Once upon a time I was in a seminar about "bridging the achievement gap" with hundreds of other educators. That means they were discussing how to fix the problem of certain minority groups not performing well in our public schools.* Anyway, the keynote speaker asked this large group if it was important to plan our lessons based on the race of our students. There were several people who spoke up, and in very politically correct terms explained that yes, it is important for them. They claimed it was important because these different racial groups learn differently due to their different backgrounds. I was extremely uncomfortable listening to these carefully worded, "what you wanted to hear" answers while bells, whistles, and sirens were exploding in my head saying, "NO!! NO!! YOU'RE WRONG! IT'S NOT TRUE WHAT YOU'RE SAYING, although it's nicely put and seems like a good message. IT'S JUST NOT TRUE!" I ended up having to stand up and share my own view because I seemed to be the only one that had it.
First a bit of a disclaimer, I grew up in a place where there was really only one minority group visible to the eye, Native Americans. Although looking back I can see there was prejudice and stereotypes associated with this group, it rarely reared its head as there wasn't much contact between them, on the reservation, and all of us white people in town. The one African-American kid we had in our high school for a while seemed to fit in just fine. And the handful of Asians fit in just as well. I don't recall ever seeing a hispanic person until I was in high school and I left the state on a family vacation. As far as I knew, racism was a thing for the history books.
As my experience has expanded, I have come to know that there are pockets of crazy people who continue to be racist even today. There are also places where longheld grudges make racial harmony difficult. I do maintain, however, that we no longer live in the 60's and the vast majority of the country has moved on. Well, we've moved on to the extent that we can, what with people everywhere continuing to divide people based on lines of race.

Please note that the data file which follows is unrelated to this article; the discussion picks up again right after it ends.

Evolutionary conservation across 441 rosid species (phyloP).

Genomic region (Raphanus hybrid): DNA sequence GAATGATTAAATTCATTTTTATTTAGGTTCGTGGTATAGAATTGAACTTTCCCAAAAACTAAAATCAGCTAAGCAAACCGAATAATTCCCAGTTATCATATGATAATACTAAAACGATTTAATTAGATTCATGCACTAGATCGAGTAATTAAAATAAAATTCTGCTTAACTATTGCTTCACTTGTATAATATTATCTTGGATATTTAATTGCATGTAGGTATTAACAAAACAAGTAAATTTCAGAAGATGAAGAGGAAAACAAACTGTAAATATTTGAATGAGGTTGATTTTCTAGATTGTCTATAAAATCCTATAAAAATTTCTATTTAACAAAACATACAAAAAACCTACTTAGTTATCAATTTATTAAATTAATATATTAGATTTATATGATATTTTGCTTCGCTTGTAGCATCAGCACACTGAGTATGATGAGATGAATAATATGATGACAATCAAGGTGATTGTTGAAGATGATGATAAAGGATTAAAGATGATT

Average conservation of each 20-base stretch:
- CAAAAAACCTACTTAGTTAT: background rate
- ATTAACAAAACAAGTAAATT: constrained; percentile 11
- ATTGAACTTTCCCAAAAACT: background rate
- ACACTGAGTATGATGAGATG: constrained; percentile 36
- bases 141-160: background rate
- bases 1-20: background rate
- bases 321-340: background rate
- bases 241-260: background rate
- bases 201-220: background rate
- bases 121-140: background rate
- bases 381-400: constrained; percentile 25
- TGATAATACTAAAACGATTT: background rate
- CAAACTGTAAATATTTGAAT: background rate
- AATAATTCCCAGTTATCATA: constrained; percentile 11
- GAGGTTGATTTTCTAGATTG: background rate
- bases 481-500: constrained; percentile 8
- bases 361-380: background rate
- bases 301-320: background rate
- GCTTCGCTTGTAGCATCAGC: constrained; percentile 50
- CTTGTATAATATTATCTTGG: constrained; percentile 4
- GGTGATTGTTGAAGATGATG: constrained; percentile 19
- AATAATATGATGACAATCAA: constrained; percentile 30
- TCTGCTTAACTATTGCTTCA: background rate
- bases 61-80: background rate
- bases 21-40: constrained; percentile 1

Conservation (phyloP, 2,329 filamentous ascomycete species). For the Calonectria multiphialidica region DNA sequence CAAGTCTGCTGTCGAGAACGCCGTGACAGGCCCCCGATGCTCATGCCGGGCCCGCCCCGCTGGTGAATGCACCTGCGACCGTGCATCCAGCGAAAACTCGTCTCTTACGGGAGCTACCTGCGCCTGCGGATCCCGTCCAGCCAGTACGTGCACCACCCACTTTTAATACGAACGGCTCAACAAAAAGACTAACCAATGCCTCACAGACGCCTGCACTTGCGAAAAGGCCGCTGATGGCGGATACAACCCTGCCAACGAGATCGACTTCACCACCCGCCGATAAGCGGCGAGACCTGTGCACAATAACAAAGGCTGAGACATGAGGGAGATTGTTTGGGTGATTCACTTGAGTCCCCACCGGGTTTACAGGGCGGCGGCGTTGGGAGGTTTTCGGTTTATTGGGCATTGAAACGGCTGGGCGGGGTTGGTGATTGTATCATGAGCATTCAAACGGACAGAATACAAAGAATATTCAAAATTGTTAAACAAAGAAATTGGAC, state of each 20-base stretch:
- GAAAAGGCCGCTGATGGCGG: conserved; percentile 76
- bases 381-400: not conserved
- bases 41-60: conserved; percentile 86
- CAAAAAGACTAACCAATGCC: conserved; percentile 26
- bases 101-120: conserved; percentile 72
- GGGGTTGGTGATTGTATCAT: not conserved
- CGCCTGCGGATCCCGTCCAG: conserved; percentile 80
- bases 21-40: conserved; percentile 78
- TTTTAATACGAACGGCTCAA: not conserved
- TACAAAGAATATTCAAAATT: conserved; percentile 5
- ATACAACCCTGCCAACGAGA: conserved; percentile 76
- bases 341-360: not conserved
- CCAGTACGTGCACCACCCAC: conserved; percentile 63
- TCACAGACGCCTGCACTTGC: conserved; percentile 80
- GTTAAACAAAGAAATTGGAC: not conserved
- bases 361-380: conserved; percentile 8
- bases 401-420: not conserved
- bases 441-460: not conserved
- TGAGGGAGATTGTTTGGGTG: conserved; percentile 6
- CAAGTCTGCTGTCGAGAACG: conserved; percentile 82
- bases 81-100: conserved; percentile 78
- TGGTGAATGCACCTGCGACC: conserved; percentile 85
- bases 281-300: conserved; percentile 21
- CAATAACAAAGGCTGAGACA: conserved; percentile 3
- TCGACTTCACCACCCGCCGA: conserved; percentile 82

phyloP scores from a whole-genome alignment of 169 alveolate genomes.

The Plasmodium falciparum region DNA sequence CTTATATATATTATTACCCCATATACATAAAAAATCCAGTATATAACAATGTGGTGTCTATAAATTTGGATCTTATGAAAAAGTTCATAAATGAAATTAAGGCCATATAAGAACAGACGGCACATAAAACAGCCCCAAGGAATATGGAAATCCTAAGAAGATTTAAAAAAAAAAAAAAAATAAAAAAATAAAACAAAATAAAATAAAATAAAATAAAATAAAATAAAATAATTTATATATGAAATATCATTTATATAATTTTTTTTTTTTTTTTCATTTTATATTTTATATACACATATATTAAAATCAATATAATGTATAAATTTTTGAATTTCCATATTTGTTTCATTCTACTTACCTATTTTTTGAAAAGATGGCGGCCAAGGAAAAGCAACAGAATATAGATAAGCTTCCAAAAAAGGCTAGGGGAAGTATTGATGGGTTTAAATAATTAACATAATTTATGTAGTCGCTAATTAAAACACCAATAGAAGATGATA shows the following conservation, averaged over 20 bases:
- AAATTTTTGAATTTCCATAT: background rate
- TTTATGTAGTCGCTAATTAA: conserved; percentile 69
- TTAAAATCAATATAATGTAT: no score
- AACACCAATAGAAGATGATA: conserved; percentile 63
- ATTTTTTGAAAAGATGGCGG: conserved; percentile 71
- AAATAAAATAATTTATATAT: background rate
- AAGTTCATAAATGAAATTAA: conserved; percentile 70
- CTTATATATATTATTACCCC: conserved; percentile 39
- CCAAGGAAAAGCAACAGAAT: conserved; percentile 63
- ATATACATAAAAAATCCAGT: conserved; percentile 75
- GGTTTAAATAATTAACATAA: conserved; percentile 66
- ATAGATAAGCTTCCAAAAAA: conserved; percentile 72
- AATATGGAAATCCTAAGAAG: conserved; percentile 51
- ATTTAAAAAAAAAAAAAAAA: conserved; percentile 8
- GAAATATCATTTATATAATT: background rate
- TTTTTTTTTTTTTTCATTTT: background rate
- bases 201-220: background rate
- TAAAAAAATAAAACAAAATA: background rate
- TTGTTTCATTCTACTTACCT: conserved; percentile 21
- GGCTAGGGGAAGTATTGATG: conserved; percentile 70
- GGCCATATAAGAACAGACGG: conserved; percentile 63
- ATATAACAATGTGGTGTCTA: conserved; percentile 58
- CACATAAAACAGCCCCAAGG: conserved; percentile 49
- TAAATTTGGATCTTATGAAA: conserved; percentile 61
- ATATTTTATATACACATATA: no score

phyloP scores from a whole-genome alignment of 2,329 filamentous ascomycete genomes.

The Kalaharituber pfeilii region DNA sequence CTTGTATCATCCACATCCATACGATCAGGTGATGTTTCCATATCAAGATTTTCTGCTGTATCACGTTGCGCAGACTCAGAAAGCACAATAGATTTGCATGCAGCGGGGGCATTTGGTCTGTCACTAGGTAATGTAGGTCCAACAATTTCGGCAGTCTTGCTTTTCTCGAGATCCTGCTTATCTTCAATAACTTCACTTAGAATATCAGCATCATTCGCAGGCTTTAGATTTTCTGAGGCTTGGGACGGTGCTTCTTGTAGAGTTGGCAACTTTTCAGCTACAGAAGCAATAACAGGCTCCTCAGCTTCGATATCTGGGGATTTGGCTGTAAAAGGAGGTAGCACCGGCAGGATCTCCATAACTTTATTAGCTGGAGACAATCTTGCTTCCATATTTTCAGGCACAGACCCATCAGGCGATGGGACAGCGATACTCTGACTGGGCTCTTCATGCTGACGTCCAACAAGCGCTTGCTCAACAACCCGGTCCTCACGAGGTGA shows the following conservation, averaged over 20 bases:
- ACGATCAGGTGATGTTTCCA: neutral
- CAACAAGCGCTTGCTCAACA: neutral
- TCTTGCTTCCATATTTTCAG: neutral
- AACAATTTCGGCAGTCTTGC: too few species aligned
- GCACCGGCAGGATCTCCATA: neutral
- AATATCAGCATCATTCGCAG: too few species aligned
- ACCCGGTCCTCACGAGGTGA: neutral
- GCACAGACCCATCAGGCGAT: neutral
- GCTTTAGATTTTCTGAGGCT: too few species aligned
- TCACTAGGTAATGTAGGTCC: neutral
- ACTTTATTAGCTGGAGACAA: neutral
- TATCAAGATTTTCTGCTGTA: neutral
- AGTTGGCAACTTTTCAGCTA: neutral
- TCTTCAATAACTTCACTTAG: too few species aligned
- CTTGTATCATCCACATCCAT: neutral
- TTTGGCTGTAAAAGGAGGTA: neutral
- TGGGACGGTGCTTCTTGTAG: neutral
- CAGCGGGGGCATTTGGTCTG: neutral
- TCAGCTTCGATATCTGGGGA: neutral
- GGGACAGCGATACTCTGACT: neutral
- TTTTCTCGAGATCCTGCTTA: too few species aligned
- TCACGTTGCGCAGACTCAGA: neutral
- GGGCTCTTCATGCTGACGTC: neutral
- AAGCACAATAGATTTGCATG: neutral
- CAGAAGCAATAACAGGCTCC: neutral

During the last election I remember hearing the result of a certain poll. The reporter, after sharing the numbers of which race and gender were supporting who concluded that there was no such thing as the typical white male voter. I wanted to grab his shouldter, shake, and say, "Duh! There's no such thing as a typical female hispanic voter, or male african american voter either!" It just seemed ridiculous to me that because 54% of a certain racially and genderally based group supported one candidate, suddenly said candidate had the backing of the entire group. What of the other 46%? That's almost half for crying out loud!
I apologize, it appears I have gone off on a tangent. I guess what I'm trying to get at here, is that for some reason it is still encouraged in our society to divide people into groups based on race. Whether it be on a political poll, a drivers licence, a consumer survey, or in a classroom setting race dividers seem to be the accepted form. (No Child Left Behind just loves to divide students into groups based on race at testing time.) The opinion I shared in that meeting of educators was that dividing students into groups based on race was at best an arbitrary and useless division, and at worst harmful to individuals and the progress our society has made against racism.